Why does Sql server doesn't allow more than one IDENTITY column in a table?? Any specific reasons.
An Identity column is a column ( also known as a field ) in a database table that :-
- Uniquely identifies every row in the table
- Is made up of values generated by the database
This is much like an AutoNumber field in Microsoft Access or a sequence in Oracle.
An identity column differs from a primary key in that its values are managed by the server and ( except in rare cases ) can't be modified. In many cases an identity column is used as a primary key, however this is not always the case.
SQL server uses the identity column as the key value to refer to a particular row. So only a single identity column can be created. Also if no identity columns are explicitly stated, Sql server internally stores a separate column which contains key value for each row. As stated if you want more than one column to be having unique value, you can make use of UNIQUE keyword.
Why would you need it? SQL Server keeps track of a single value (current identity value) for each table with
IDENTITY column so it can have just one identity column per table.
The SQL Server stores the identity in an internal table, using the id of the table as it's key. So it's impossible for the SQL Server to have more than one Identity column per table.
Because MS realized that better than 80% of users would only want one auto-increment column per table and the work-around to have a second (or more) is simple enough i.e. create an IDENTITY with seed = 1, increment = 1 then a calculated column multiplying the auto-generated value by a factor to change the increment and adding an offset to change the seed.
Yes , Sequences allow more than one identity like columns in atable , but there are some issues here . In a typical development scenario i have seen developers manually inserting valid values in a column (which is suppose to be inserted through sequence) . Later on when a sequence try inserting value in to the table , it may fail due to unique key violation.
Also , in a multi developer / multi vendor scenario, developers might use the same sequence for more than one table (as sequences are not linked to tables) . This might lead to missing values in one of the table . ie tableA might get the value 1 while tableB might use value 2 and tableA will get 3. This means that tableA will have 1 and 3 (missing 2).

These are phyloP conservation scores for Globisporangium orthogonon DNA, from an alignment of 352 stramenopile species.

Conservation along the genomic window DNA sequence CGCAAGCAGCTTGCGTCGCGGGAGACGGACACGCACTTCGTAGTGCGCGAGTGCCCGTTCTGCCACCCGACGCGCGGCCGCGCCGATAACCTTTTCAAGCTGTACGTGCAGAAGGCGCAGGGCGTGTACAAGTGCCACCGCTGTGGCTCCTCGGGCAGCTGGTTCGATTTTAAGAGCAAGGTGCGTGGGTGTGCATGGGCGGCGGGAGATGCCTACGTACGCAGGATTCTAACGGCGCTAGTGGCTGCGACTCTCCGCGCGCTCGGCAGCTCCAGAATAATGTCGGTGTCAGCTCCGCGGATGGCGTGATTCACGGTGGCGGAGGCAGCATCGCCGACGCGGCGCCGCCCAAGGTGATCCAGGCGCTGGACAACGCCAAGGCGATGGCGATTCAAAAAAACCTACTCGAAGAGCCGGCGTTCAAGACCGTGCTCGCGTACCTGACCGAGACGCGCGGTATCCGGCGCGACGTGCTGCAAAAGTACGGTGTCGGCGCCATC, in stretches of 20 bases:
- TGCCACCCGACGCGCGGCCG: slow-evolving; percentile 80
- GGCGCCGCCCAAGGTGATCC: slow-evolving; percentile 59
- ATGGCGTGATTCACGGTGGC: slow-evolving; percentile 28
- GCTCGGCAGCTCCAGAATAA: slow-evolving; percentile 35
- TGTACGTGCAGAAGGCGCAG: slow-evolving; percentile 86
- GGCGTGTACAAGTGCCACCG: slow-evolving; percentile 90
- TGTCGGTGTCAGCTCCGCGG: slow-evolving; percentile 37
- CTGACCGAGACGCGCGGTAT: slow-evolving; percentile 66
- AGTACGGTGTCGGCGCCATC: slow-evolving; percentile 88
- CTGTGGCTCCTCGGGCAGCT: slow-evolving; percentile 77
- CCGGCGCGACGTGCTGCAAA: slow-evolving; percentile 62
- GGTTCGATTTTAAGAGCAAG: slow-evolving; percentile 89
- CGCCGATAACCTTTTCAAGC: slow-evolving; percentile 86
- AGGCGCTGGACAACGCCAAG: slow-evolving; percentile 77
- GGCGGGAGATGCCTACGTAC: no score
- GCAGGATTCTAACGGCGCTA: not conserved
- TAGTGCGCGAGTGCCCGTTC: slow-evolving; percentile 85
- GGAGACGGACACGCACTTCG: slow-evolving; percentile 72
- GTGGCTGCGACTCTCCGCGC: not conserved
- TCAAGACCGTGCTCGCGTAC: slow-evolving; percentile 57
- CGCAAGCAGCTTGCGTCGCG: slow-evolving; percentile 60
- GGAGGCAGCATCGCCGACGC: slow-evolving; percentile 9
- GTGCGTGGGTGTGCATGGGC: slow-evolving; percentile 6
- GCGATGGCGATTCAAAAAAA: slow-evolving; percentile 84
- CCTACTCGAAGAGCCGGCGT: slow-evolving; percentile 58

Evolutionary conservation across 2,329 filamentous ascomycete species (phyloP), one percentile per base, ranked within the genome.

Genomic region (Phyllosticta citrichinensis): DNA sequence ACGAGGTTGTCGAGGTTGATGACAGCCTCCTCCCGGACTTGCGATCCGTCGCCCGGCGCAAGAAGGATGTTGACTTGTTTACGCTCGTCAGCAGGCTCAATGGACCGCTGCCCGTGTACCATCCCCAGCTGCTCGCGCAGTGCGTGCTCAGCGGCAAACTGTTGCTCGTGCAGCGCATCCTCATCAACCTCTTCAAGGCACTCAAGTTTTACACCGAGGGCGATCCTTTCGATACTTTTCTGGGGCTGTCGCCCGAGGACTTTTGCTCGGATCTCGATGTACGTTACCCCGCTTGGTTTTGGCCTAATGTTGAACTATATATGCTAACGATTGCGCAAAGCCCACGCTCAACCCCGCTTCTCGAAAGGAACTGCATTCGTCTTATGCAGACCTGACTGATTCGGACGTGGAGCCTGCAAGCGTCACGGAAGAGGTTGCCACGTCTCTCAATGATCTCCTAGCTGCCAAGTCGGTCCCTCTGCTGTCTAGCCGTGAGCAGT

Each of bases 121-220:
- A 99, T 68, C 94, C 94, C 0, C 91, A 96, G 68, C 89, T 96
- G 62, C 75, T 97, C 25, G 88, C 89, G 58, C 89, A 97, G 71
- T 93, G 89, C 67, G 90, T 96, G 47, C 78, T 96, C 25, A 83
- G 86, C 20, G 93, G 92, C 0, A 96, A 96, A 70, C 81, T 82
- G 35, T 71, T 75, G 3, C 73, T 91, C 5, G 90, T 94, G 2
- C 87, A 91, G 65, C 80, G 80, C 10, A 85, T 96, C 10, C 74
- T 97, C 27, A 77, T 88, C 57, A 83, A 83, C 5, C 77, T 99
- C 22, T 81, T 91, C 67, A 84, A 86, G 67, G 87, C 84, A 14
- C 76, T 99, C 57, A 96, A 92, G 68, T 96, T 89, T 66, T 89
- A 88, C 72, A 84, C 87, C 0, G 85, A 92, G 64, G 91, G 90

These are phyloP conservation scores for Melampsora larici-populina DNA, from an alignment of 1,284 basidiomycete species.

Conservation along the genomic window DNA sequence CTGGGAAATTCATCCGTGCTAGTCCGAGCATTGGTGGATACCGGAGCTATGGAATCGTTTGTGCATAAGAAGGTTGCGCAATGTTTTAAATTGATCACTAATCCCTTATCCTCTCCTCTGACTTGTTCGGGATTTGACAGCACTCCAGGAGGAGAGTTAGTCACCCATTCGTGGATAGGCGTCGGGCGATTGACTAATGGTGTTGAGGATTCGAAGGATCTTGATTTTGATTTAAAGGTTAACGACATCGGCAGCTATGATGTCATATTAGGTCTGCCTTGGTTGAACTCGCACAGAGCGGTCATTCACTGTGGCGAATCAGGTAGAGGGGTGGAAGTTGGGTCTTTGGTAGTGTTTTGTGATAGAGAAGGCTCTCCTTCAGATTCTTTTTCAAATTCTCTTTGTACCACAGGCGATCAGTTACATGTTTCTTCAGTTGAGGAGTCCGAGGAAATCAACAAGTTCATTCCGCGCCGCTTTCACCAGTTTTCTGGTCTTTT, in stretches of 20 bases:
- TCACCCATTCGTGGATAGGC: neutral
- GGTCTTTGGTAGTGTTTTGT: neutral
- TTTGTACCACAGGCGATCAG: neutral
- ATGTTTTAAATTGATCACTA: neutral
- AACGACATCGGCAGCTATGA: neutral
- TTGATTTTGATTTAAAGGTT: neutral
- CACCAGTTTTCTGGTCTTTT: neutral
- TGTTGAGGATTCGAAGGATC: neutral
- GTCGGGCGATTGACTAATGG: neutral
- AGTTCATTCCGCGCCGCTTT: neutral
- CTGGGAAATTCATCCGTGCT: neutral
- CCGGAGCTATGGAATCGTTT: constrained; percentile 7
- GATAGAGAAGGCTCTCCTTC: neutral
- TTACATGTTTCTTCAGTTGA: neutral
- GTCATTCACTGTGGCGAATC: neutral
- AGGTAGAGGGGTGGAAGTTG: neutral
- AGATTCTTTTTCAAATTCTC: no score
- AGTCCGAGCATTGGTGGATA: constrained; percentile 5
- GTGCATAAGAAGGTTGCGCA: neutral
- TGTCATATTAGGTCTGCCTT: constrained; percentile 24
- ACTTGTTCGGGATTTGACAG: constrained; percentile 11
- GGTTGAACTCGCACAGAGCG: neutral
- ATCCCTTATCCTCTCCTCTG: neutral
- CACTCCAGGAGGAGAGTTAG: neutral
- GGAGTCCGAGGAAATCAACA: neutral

Apart from this , there is another scenario where you have a table which is truncated every day . Since Sequences are not having any link with table , the truncated table will continue to use the Seq.NextVal again (unless you manually reset the sequence) leading to missing values or even more dangerous arthmetic overflow error after sometime.
Owing to above reason , i feel that both Oracle sequences and SQL server identity column are good for their purposes. I would prefer oracle implementing the concept of Identity column and SQL Server implementing the sequence concept so that developers can implement either of the two as per their requirement.
The whole purpose of an identity column is that it will contain a unique value for each row in the table. So why would you need more than one of them in any given table?
Perhaps you need to clarify your question, if you have a real need for more than one.
An identity column is used to uniquely identify a single row of a table. If you want other columns to be unique, you can create a UNIQUE index for each "identity" column that you may need.
I've always seen this as an arbitrary and bad limitation for SQL Server. Yes, you only want one identity column to actually identify a row, but there are valid reasons why you would want the database to auto-generate a number for more than one field in the database.
That's the nice thing about sequences in Oracle. They're not tied to a table. You can use several different sequences to populate as many fields as you like in the same table. You could also have more than one table share the same sequence, although that's probably a really bad decision. But the point is you could. It's more granular and gives you more flexibility.
The bad thing about sequences is that you have to write code to actually increment them, whether it's in your insert statement or in an on-insert trigger on the table. The nice thing about SQL Server identity is that all you have to do is change a property or add a keyword to your table creation and you're done.